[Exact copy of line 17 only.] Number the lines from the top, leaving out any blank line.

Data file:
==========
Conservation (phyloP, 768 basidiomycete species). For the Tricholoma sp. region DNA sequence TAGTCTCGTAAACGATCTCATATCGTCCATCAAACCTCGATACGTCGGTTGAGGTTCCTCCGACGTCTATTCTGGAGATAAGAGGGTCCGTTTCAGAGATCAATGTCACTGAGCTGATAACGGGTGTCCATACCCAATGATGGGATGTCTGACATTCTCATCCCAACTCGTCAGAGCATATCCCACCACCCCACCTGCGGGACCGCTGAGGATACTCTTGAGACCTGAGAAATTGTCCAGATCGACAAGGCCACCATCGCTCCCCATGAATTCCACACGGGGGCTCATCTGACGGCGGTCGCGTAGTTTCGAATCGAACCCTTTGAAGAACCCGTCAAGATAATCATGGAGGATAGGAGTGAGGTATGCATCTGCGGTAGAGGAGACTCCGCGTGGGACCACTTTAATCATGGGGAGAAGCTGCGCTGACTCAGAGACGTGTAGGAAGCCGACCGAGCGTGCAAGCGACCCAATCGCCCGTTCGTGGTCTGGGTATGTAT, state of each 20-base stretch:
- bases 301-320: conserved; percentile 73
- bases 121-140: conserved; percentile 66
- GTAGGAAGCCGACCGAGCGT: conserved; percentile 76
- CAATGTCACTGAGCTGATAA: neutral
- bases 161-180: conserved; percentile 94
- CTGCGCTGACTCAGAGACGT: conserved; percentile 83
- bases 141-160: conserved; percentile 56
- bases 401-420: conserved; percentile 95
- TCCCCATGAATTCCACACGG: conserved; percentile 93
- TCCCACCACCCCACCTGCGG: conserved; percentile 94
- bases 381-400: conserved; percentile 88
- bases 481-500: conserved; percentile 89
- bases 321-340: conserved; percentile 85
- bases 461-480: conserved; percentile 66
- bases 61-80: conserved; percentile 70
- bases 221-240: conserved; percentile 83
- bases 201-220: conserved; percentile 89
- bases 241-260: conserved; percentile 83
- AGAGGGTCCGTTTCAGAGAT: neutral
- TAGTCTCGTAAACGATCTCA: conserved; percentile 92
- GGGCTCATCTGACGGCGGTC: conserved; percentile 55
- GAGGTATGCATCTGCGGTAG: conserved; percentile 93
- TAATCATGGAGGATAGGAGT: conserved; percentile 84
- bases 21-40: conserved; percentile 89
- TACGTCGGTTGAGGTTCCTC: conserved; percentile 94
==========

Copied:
- bases 221-240: conserved; percentile 83